perks for your palate.
HOW IT WORKS
Feed Love: Power social change with your appetite at these 6 NYC restaurants
By Kat Odell
Yes, posh Midtown gem Betony is one of Manhattan’s top haunts for excellent progressive American cuisine and crystal clear glasses of seasonal milk punch, but the restaurant is also distinguished by a generous program for giving back through annual charity events that benefit organizations like No Kid Hungry. During the summer, Betony hosts its annual Produce Playoff, in which several top chefs and beverage experts gather to prepare a multi-course meal celebrating seasonal ingredients, with ticket proceeds going to the charity.
Recently launched by veteran chef Greg Baxtrom and farmer Ian Rothman, this new spot in Prospect Heights is nothing if not garden-centric. Indoors, plants spill off living walls, while outdoors there’s a lush rear patio that’s home to more than 50 botanicals. Naturally, the cozy, 50-seat eatery’s New American menu embraces seasonal eats, and 25 cents from every meal sold goes to GrowNYC, an organization devoted to making New York greener.
Known for its customizable, wellness-oriented Indian-flavored bowls, Inday debuted a $6 grab-and-go Karma Cup this past February, with the aim of trying to help out those less fortunate. Made with Inday’s take on kitchari soup, the Karma Cup’s impact is simple and true: for every one sold, the fast-casual eatery donates one to Lower East Side homeless center the Bowery Mission. While kitchari is traditionally made from lentils and rice, and is believed to be a health-promoting elixir akin to chicken soup, Inday’s modern version calls for a mix of quinoa, basmati rice, and yellow lentils, plus anti-inflammatory spices.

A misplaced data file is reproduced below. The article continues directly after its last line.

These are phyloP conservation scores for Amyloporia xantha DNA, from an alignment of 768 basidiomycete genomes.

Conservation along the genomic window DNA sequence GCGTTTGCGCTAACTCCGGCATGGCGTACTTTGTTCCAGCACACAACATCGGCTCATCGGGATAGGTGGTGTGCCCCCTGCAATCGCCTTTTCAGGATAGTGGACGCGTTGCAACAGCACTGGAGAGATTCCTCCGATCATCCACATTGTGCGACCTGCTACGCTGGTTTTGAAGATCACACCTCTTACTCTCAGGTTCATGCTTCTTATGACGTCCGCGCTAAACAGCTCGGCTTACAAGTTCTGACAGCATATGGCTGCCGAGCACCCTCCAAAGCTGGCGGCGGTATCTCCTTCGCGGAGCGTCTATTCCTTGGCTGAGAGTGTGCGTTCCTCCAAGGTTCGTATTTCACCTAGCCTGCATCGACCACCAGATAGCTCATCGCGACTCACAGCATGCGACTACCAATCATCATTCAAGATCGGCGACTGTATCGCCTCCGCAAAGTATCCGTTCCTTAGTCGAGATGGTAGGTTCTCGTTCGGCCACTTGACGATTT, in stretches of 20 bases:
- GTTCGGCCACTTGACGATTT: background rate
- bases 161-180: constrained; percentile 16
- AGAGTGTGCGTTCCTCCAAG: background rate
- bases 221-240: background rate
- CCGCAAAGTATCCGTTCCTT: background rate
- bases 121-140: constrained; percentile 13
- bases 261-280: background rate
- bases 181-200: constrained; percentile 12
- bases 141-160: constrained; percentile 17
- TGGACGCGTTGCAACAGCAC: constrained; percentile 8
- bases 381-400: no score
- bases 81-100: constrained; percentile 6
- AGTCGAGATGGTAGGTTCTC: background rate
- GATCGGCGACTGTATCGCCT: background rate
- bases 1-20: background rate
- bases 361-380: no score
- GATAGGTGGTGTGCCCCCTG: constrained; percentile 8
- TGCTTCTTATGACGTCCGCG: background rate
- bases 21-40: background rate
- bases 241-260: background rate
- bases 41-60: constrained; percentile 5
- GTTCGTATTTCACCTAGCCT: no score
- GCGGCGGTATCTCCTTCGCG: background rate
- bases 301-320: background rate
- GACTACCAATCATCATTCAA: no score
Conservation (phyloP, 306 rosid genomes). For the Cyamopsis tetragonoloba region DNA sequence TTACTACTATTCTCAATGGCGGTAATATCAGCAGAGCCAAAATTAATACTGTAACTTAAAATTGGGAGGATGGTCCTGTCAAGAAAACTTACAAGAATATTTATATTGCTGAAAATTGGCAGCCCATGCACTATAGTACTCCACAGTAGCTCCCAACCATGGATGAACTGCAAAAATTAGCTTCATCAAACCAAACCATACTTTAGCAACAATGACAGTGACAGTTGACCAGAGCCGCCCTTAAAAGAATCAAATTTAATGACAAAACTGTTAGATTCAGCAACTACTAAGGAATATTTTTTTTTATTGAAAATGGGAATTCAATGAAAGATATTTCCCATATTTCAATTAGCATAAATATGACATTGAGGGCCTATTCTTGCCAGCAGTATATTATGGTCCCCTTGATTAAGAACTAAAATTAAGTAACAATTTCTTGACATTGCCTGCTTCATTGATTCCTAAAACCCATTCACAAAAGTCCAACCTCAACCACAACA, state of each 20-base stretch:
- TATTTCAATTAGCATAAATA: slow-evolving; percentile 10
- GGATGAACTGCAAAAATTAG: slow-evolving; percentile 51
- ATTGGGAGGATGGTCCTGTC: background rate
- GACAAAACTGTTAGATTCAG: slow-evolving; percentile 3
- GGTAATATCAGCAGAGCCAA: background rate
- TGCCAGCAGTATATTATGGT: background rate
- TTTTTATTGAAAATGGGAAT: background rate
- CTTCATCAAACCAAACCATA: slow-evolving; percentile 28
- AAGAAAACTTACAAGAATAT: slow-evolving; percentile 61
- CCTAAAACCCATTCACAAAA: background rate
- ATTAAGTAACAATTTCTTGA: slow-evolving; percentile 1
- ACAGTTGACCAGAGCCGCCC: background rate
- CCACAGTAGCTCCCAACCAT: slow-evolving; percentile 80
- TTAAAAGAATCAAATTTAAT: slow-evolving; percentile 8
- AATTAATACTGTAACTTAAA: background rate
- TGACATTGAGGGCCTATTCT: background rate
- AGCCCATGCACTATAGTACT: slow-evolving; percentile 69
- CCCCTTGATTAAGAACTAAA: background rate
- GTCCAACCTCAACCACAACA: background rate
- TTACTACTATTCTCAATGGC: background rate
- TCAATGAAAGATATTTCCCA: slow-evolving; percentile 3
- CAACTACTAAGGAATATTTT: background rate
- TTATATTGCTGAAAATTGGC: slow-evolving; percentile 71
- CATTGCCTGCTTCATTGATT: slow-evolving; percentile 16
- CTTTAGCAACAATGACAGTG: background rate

Animal devotee and hospitality star Ravi DeRossi donates 10 percent of all sales at his new vegan tapas bar to his own animal rights charity, BEASTFoundation. Chef Daphne Cheng’s plates of vegetable charcuterie and caramelized artichoke hearts, not to mention beverage director Ariel Arce’s low-ABV seasonal libations, will only taste that much better when you know that a portion of the proceeds are going to a good cause.
The most curious element of the bar situation at Black Tree in Williamsburg is that co-owner and chef Sandy Dee Hall’s program doesn’t involve any citrus. At all. In effort to embrace seasonality, and with an overall eco-friendly mindset, every drink prepared is made from ingredients sourced from within three hundred miles of the restaurants, which means citrus is a no-go, no matter the season. Beside drinks, Hall offers a weekly changing whole animal menu, which keeps restaurant waste to a minimum and celebrates the protein in its entirety.
Though it came first, this seasonal stalwart in Greenwich Village has for years been eclipsed by little brother Blue Hill at Stone Barns, Dan, David and Laureen Barber’s farm restaurant in Pocantico Hills. But last year, they invited an all-star cast of chefs to the Manhattan location in order to cook for a night or two at their wastED pop-up, a series of tasting menu dinners that required the chefs to prepare meals with ingredients typically considered waste. Chef Dan Barber himself served a burger made from leftover beet juice pulp, and the sandwich was so well-received that it’s now on the Blue Hill bar menu.